darkemeralds: Grafitti on the Steel Bridge showing two robotic figures and signed "The Fool" (The Fool)
[personal profile] darkemeralds
Why the Cult of Hard Work is Counterproductive, an absolutely wonderful article by Steven Poole published in New Statesman a couple of weeks ago, goes into "why doing nothing may be the best thing for your well-being and your brain."

Though it's a British article for a British publication and doesn't even mention the word "American," it has a huge bearing on a discussion of American-versus-European concepts of work and leave time that several of us were having here on my journal a few days ago.



Here's a longish relevant quote from the middle of the article:

A recent article in the London newspaper Metro reported that research had shown that “dedicated Britons” were “less likely to pull a sickie” than workers in Germany and France. The researcher claimed: “Strong employment protection and generous sick pay was empirically found to contribute to increased staff sickness in Germany and France.” It could indeed be that Europeans are slackers and Brits are peculiarly “dedicated”. Or it could be that Britain’s more “flexible” labour market terrifies citizens into struggling into work even when they are ill.

The reason sickness is undesirable is not that it causes distress or discomfort but that it results in what is often called “lost productivity”. This is a sinister and absurd notion, predicated on the greedy fallacy of counting chickens before they have hatched. “Workplace absence through sickness was reported to cost British business £32bn a year,” the researcher claimed in Metro: a normal way of phrasing things today, but one with curious implications. The idea seems to be that business already has that money even though it hasn’t earned it yet and employees who fail to maintain “productivity” as a result of sickness or other reasons are, in effect, stealing this as yet entirely notional sum from their employers.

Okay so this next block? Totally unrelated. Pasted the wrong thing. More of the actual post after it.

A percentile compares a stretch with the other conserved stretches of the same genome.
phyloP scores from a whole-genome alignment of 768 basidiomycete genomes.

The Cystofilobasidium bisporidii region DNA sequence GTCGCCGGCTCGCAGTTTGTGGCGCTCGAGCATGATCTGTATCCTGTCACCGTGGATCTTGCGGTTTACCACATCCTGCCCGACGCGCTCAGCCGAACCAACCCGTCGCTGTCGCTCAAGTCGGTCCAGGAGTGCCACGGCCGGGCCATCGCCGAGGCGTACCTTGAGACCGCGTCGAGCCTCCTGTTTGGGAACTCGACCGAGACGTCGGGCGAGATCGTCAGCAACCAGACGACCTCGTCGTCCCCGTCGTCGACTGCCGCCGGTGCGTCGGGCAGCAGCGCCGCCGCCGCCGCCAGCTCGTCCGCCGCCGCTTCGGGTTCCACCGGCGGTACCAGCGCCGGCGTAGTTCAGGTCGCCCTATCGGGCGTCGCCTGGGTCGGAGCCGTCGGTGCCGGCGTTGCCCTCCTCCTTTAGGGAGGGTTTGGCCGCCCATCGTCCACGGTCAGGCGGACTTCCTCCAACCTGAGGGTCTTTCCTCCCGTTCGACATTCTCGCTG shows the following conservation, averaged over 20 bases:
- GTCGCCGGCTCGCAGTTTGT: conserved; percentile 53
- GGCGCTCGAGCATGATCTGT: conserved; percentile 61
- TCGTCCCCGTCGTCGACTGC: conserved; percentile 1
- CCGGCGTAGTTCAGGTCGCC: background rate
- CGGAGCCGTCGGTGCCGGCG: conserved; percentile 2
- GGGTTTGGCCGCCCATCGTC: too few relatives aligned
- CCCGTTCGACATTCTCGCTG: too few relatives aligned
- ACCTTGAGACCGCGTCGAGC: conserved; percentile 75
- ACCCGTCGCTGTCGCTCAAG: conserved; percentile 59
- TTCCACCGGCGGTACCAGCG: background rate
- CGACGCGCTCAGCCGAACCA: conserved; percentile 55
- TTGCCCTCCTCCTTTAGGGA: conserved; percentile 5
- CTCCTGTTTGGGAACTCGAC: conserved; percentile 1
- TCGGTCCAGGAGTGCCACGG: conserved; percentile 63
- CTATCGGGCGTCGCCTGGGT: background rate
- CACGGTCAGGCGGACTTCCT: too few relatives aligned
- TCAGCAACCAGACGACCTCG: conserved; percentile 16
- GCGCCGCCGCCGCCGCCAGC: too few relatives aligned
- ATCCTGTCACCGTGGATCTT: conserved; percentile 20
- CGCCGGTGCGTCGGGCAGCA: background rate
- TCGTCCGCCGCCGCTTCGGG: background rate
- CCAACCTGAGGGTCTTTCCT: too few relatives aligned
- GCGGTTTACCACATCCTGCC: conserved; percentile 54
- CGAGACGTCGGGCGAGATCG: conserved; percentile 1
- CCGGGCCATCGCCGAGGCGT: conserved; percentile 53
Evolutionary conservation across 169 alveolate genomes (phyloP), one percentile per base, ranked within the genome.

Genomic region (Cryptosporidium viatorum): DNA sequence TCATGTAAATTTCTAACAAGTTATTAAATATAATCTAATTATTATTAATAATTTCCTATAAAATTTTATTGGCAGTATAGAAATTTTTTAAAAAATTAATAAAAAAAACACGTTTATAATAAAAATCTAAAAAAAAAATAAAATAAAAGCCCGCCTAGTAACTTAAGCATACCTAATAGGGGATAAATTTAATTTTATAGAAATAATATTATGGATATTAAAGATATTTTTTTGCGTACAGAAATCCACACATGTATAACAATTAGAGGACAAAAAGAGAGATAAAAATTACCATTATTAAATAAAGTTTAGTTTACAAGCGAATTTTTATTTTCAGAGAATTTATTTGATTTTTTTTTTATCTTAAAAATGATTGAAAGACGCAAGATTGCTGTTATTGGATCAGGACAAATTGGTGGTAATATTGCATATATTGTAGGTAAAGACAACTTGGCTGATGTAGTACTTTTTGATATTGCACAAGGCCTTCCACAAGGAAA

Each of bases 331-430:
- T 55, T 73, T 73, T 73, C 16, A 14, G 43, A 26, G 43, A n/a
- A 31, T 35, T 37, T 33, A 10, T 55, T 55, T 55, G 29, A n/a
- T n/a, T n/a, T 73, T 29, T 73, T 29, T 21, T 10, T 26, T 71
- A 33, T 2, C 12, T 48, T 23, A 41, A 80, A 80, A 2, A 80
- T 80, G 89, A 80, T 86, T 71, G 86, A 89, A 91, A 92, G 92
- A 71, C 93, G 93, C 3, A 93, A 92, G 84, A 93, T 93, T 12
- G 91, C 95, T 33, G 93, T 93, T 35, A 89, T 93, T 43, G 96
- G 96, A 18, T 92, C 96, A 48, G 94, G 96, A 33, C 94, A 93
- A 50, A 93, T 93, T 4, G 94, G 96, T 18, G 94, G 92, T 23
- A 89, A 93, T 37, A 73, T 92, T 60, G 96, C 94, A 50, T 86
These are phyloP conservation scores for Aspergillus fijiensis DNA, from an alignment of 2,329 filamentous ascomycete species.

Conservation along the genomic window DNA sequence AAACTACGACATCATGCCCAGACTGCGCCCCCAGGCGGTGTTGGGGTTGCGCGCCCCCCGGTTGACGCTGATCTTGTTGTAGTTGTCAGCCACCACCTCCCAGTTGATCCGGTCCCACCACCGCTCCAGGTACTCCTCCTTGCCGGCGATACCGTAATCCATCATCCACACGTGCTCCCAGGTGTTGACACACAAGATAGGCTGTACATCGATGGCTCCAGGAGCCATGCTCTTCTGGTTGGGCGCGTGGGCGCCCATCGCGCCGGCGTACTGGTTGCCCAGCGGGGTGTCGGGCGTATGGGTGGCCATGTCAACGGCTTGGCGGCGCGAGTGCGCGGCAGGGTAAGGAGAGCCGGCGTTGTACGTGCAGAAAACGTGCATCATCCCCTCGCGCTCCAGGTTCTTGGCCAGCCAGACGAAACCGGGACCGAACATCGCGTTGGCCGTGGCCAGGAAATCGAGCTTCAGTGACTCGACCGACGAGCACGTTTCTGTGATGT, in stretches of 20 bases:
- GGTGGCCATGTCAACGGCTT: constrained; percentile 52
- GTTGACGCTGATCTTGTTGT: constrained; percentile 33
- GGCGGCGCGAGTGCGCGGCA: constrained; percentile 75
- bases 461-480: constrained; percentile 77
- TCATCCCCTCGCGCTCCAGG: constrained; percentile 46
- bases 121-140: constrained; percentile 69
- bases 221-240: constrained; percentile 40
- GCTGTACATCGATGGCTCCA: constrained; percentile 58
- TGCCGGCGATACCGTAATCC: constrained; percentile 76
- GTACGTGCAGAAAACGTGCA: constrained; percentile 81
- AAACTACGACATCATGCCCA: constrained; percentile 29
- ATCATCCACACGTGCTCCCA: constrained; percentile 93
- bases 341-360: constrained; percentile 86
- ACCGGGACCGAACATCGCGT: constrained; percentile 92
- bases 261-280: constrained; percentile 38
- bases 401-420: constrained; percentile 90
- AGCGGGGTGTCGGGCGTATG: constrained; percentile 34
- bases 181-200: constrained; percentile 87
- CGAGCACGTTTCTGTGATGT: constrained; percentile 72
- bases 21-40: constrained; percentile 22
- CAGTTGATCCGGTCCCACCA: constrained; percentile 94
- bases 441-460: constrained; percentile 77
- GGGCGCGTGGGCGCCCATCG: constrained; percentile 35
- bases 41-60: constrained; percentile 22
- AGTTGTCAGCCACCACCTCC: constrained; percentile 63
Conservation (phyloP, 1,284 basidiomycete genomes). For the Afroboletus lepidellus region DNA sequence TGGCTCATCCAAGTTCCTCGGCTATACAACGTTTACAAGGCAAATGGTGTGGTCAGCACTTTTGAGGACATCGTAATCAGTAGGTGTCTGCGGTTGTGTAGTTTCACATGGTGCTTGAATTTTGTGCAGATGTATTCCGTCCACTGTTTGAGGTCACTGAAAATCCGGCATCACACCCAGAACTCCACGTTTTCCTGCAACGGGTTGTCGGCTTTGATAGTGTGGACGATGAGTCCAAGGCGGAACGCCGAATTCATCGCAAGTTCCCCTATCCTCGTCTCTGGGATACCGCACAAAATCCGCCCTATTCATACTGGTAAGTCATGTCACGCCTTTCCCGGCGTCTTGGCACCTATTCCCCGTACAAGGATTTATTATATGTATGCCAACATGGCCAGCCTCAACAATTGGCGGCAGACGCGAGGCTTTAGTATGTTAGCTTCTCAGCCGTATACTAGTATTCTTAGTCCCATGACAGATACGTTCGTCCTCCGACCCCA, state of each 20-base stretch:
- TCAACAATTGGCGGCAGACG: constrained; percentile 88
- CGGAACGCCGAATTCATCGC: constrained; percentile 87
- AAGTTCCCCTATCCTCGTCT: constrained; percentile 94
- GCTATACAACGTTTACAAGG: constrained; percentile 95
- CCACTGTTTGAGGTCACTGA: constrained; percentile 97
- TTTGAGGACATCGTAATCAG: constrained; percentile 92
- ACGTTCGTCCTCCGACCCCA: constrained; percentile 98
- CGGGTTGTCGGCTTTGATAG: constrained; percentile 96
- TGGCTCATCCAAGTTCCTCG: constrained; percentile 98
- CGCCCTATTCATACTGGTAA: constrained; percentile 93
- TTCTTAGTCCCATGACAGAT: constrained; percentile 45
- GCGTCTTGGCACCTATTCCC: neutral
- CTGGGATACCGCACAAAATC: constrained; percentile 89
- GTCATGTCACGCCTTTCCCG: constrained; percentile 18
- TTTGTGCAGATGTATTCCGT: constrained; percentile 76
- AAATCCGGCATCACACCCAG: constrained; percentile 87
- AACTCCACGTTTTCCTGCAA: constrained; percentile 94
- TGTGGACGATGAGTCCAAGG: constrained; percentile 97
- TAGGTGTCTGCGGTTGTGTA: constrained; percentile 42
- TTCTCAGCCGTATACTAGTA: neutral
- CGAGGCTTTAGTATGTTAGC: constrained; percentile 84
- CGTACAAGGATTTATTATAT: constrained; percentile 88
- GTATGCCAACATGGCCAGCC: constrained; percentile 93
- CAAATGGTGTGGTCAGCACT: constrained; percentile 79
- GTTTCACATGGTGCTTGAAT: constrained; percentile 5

(I'm struck by how "American" that that attitude sounds, and I realize that I'm conflating "American" and "corporate," as one does. The fact that it's not, in fact, an American statement just confirms for me that the corporatism that has thrived in American cultural soil is spreading really fast.)



Poole takes on the very idea of productivity (tracing the word itself right back to its first use by Coleridge in the late 18th century), and pretty well demolishes it as a moral construct. He ends on this lovely note:

...it is not necessary to abandon the notion of “productivity” altogether. We all like to feel that we have done something useful, interesting or fun with our day, even (or especially) if it has not been part of our official work, and we might harmlessly express such satisfaction by saying that our day has been productive.

This ordinary usage encodes an ordinary wisdom: that mere quantity of activity – as implied by the get-more-done mania of the productivity cult – has nothing to do with its value.


Well worth the reading, and what's more, the comments are excellent and actually add substance to the article.

Date: 2013-12-29 03:10 pm (UTC)
sasha_feather: Retro-style poster of skier on pluto.   (Default)
From: [personal profile] sasha_feather
Thank you for this! Very relevant to my interests.

Date: 2013-12-29 03:21 pm (UTC)
executrix: (adopted)
From: [personal profile] executrix
Anything not worth doing is not worth doing for 12 hours a day! I'm very interested in source reduction as an alternative to recycling, and I often think of people who are proud of themselves for never having time for anything except producing overpackaged goods that have to be ferried all over the globe because no one wanted them in the first place.

BTW I've never heard of "pulling" a sickie, only "chucking" one--outward rather than inbound!
executrix: (cakewedge)
From: [personal profile] executrix